It’s been some time since I wrote an update about our Slic3r Prusa Edition development. 352 commits on the GitHub project to be more specific since the release of the Smooth Variable Layer Height feature. Since then we were mainly focusing on solving bugs and adding features for our Multi Material upgrade.
But first, let’s do a little recap of the more notable additions.
- Version 1.33.3 introduced Smooth Variable Layer Height.
- 1.34.0 came with parallel processing and up to 4 times faster slicing, smoother g-code preview and a better memory usage.
- 1.35.1 was the first version to make multi material printing easier thanks to the integrated Smart Wipe Tower. Users previously had to use external post processor to generate the tower. Different extruders can also have a color assigned making the g-code preview accurate.
- 1.35.3 brought a better 3D scene manipulation.
- 1.35.4 enabled loading settings from sliced g-code files and added “Split part” button in the object setting. It enables you to print parts of the multi object stl with different materials.
Remember there are many version in between fixing hundreds of bugs and adding tiny improvements, you can always dive into the detailed release logs at our GitHub https://github.com/prusa3d/Slic3r/releases
So now we got to the latest version 1.36.2 which improves printing with water soluble supports.
Printing with supports on Prusa i3 MK2 MultiMaterial
You have three ways to print with support. Basic supports from the same material as on regular MK2/MK2S, water soluble supports everywhere and water soluble only on the interface layers. You can see all three methods below on the prints of Pegasus.
Basic supports from the same material
Same supports as on the regular MK2S, keeps the ability to print 4 materials/colors and it is very cheap as a regular material is used. The finish of supported surfaces isn’t always as pretty.
With water soluble material everywhere
Water soluble materials (BVOH in this case) produce much better surface finish on the supported side, comparable for example to the top side of the model. Some objects require a lot of supports rendering this method very expensive. Water soluble material needs to be placed in the extruder 4 and use NORMAL SOLUBLE FULL print settings.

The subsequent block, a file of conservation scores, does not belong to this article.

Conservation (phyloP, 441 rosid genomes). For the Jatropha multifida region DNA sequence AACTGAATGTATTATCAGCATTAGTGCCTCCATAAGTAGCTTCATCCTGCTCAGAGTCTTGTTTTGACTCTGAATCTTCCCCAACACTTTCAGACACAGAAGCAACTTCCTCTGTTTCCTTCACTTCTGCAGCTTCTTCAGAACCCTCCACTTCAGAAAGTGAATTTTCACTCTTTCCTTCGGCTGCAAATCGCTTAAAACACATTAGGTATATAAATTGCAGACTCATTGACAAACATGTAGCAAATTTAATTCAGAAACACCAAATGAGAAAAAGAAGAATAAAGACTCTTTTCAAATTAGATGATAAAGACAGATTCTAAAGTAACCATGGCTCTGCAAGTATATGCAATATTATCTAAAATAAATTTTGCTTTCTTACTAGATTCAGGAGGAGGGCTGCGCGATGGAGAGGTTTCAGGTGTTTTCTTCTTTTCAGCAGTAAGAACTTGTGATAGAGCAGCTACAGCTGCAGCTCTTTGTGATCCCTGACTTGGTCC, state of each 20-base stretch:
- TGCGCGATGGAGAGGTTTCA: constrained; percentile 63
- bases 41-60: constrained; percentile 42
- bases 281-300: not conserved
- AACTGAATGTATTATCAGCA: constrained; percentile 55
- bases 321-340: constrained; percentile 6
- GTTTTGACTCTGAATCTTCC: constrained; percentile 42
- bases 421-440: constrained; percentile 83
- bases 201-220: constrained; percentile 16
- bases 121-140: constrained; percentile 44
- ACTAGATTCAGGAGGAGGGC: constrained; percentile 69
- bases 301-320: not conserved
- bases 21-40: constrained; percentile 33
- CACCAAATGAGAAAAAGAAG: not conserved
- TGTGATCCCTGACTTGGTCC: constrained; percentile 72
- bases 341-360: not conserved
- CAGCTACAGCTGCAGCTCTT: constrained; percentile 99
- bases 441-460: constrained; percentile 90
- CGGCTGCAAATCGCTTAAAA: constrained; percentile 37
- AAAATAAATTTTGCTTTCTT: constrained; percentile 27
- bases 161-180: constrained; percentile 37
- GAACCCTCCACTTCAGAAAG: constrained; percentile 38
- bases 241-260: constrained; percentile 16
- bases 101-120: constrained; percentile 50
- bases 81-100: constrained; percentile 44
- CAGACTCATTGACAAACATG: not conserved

With water soluble material only on the interface
Using a water soluble material only for support interface layers brings the best of both worlds where majority of the support structure is printed with a regular cheap print material and you still get the amazing surface quality as with the full soluble supports. This cannot be used on objects with supported inaccessible internal geometries as insoluble parts of support would remain trapped. Again water soluble material needs to be placed in the extruder 4 and use NORMAL SOLUBLE INTERFACE print settings.
During our testing we stumbled upon two materials which work incredibly well with Multi Material. First is BVOH from Verbatim and second is PVA from Primaselect. We carry both on our e-shop. Other soluble support materials we tried were very stringy and occasionally jammed the multiplexer.
BVOH compared to regular PVA produces much less stringing and can be basically printed with PLA print settings. It is very easy to use and doesn’t absorb air humidity as much as PVA. A nice little bonus is that most of the time it can be easily and cleanly broken off the model so you do not have to messily dissolve it in water, or break away the most and dissolve just the stubborn stuck pieces. Primaselect PVA proved to be almost as good as BVOH but absorbs the air humidity faster and introduces a tiny amount of stringing.
Always store the water soluble materials in a sealed bag with some desiccant.
- Pegasus by dot-kit.
- Glory / Turbo Designed by Jonathan Vargas (rokkuroxxas).
- Driftwood with Ball by stevemedwin.
- Big Whale Jumping by GabrielYun.
- Gyro the Dodo – Ultimaker Special by Stijn van der Linden.
- Taximeter panel by Prusa3D.